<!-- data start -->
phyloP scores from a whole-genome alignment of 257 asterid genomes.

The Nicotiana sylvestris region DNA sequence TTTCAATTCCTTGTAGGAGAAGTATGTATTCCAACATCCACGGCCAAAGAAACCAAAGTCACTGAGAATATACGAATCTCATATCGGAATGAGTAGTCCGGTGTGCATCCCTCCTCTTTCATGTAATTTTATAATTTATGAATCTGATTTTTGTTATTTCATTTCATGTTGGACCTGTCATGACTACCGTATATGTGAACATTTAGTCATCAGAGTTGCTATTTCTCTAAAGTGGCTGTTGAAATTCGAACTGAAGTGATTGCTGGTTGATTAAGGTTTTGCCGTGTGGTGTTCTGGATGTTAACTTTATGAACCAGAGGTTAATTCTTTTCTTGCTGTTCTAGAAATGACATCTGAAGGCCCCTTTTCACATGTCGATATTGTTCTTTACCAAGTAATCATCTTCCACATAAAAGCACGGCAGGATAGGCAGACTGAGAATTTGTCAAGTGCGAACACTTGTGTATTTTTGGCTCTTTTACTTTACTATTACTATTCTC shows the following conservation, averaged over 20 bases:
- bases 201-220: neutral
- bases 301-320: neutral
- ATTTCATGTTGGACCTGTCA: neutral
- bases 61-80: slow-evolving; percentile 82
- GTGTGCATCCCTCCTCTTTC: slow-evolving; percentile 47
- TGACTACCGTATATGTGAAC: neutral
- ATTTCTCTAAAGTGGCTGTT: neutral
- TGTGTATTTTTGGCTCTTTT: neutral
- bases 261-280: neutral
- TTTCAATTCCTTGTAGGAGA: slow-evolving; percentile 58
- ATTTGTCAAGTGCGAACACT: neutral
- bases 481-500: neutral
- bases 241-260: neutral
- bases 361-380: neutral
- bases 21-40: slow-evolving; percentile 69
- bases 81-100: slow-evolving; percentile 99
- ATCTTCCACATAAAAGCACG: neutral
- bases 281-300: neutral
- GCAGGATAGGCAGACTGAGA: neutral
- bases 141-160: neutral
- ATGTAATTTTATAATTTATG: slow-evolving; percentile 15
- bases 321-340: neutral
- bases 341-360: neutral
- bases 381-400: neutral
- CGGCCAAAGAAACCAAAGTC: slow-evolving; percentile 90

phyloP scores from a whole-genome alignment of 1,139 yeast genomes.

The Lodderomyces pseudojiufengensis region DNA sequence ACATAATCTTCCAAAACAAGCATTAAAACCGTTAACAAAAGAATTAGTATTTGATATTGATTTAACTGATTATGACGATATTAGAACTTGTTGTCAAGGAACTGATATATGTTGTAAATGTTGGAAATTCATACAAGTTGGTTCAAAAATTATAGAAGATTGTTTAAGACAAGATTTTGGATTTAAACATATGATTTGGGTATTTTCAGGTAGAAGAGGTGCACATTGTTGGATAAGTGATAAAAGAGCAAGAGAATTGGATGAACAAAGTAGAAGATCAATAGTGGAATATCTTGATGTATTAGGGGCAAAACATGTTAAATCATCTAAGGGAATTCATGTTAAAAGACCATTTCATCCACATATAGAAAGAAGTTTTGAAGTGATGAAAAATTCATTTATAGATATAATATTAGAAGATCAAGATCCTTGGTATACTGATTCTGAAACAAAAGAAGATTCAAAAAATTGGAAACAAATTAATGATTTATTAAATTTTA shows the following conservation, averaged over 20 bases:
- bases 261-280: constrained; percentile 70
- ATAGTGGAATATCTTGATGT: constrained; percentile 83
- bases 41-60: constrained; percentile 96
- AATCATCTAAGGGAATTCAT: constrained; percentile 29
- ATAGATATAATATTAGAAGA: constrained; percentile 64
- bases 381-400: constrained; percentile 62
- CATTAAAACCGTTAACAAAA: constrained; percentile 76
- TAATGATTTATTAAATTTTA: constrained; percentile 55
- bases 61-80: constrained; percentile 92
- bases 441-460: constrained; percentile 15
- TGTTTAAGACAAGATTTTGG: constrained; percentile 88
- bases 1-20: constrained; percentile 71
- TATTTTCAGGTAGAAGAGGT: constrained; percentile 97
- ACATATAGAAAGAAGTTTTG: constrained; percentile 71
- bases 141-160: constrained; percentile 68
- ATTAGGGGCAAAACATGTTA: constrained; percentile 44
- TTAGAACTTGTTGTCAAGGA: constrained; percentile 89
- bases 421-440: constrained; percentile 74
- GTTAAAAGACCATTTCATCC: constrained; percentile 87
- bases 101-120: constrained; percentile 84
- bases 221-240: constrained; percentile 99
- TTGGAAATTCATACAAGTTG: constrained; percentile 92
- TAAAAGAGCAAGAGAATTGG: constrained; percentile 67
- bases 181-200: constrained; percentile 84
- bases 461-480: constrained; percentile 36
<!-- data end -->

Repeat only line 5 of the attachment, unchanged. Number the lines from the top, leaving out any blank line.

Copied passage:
- ATTTCATGTTGGACCTGTCA: neutral